If you are missing your mobile home title.  You will need to go down to your nearest Bureau of Motor Vehicle or your Secretary of State.  Wherever you would normally get your car title is the office that you want to go to.  A mobile home is considered a motor vehicle in every state.  At these offices you can give your name to have the title looked up.  If you find that the title isn’t pulling up under your name then you will need to find the serial number of the mobile home.  

If you are in Texas then scroll to the bottom of this article to learn about that state.  There you can learn more about a Texas mobile home title.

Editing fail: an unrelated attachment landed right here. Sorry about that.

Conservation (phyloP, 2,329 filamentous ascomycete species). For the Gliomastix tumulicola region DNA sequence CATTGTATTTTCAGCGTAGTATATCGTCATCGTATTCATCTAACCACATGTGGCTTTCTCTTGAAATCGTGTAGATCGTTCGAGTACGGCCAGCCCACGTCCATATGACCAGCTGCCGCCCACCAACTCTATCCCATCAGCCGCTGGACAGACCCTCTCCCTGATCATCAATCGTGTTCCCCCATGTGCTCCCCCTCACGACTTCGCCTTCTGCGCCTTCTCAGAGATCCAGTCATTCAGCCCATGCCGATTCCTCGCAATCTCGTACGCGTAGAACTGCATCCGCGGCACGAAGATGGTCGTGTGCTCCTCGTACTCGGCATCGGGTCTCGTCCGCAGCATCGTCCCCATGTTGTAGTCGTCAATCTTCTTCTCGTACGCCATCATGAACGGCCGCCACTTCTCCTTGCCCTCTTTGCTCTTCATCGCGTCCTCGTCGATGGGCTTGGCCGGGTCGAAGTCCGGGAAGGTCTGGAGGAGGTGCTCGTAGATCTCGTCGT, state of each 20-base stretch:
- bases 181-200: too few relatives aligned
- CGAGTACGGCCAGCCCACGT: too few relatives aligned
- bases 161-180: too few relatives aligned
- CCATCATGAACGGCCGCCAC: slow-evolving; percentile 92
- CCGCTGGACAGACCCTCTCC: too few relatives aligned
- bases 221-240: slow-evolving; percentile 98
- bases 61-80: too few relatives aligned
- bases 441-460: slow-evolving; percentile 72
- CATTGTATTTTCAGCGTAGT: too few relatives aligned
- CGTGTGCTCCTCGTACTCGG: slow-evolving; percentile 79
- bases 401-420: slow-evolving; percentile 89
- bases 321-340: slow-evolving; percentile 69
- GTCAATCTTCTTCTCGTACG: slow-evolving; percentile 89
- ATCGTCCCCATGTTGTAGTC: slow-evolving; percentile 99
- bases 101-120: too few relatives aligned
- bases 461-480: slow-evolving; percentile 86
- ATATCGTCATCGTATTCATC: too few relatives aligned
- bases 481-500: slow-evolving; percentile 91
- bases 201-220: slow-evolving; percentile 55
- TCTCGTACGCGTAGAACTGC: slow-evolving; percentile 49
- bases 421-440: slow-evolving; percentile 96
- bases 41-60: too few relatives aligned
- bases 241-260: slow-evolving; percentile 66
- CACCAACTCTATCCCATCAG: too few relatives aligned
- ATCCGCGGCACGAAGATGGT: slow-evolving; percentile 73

Mobile Home Title Transfer

Transferring a mobile home title is quite easy.  If the title is currently in your name you will want to look for an area that says sellers signature.  There you will sign your name just as it appears on the title.  If your middle name is included be sure to sign with that name included.  

Next you will see an area that says sellers name print.  Again print your name just as it appears.  

If there is more than one seller on the title, usually a husband and wife, and only one seller signature area.  One person needs to sign and then leave room for the next person to sign on the same boxed area or the same line.  

                                  Loan on Mobile Home Title

If you have a loan on your mobile home your title will probably state your banks name. Under lien holder on the title is where you would find this information.  In some states the bank will hold your title until you have paid the loan off in full so you won’t have the original title the bank will.

Check out our article on Clear Title Meaning for more information on this subject.